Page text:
Going through the consolidated list and comparing it with the list of claims on botanicals on hold, one wonders whether the Commission had any definition of the term botanical in mind or whether it willfully avoided applying one. 

The following examples may illustrate this arbitrariness, bias and lack of definition applied by the Commission. 

The claim on pomegranate juice (ID 1319) containing  phenolic compounds (anthocyanins, tannines, ellagic acid), was not placed on hold because pomegranate juice was not classified as a botanical. 

The claim concerning procyanidolic oligomers (OPC) extracted from grape seeds, Vitis vinifera​ ( ID 680), was not placed on hold. This extract was not classified as a botanical. Yet another claim on an allegedly similar grape seed extract (ID 2145) was placed on hold. This ‘standardized grape seed extract,’ was classified as a botanical.

Another claim (ID 1708) concerning epigallo-catechin-3-gallate (EGCG) / Green tea extract, rich in EGCG was placed on hold. Apparently, this green tea extract is a botanical. Meanwhile a claim made for coffee (ID 1100) was not placed on hold. Coffee is not a botanical. 

grapes iStock.com pisagor

A claim on fresh, frozen, canned, bottled, dried and juiced fruits (ID 1212), was not placed on hold. Fruits aren’t botanicals. Yet a claim for grapes (ID 2157) was placed on hold. Although grapes are fruits, they seem to be fruits of the botanical type, contrary to fruits of the more fruity type.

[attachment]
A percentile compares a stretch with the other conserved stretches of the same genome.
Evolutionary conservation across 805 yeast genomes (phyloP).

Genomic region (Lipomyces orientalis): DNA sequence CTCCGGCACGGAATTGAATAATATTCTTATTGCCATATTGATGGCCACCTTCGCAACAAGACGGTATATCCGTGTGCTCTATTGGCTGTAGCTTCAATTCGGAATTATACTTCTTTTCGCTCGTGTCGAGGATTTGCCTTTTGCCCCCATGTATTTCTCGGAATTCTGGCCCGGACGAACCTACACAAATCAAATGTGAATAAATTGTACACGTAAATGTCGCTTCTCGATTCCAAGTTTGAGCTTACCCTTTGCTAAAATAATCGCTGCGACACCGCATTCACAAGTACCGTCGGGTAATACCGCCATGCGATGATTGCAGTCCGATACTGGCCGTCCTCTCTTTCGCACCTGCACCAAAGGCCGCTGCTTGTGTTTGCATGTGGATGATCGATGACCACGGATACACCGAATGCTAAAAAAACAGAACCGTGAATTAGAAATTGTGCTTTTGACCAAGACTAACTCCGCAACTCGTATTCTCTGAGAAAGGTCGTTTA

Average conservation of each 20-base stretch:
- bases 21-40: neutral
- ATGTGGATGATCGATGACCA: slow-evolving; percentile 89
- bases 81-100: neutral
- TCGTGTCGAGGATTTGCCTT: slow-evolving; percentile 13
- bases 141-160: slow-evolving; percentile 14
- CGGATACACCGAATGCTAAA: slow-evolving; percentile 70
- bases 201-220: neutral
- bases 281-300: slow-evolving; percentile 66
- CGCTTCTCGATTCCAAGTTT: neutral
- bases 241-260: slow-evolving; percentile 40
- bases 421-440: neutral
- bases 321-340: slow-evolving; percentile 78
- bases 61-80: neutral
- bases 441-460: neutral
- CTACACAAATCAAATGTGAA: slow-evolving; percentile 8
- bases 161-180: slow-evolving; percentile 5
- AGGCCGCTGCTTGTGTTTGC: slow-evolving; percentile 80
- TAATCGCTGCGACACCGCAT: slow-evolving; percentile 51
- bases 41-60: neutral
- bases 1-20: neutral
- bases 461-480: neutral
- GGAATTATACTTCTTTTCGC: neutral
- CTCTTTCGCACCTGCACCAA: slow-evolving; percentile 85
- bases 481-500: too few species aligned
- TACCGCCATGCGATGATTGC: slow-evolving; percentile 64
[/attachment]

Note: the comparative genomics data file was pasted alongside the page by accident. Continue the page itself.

A claim on lutein (ID 3426) was not placed on hold. To the contrary, a claim on resveratrol was. Unlike lutein, resveratrol seems to be a botanical or botanical preparation. 

Resveratrol is an increasingly popular ingredient in food supplements. Most – if not all – resveratrol on the market is synthetically manufactured nature-identical resveratrol. It is technically as well as economically impossible to obtain a 99% pure resveratrol preparation from a botanical substance. 

So, resveratrol qualified and characterized as resveratrol (ID 1849) is not a botanical preparation. 

It would be closer to the truth to classify commercially available resveratrol as a – fine – chemical (see example here​).   

Still, the Commission placed a cardiovascular health claim made for resveratrol on hold. 

It classified resveratrol as a botanical, even though ID 1849 is unspecific regarding the way in which the resveratrol is produced – synthetically manufactured or isolated from a botanical. 

For the Botanical Roadmap evaluation to succeed, the Commission must inevitably publish a legal definition of the term botanicals. 

In any case, the Commission must precisely clarify, before the launch of the two consultations, what it has in mind when it uses the term botanical. 

More importantly, the Commission must specify what it does not have in mind when it uses the term. 

Otherwise, the public and stakeholders will be providing answers to the consultations on the basis of the botanicals they have in mind. 

Their definitions, while perhaps authoritative and generally accepted, are absolutely worthless as long as the Commission uses its administrative discretion to apply bias and arbitrariness in distinguishing botanicals from botanicals in current and/or future legal frameworks designed to regulate botanicals and claims on botanicals.  

The full version of Bert Schwitters' blog post can be found HERE​. 

Related topics: Regulation & Policy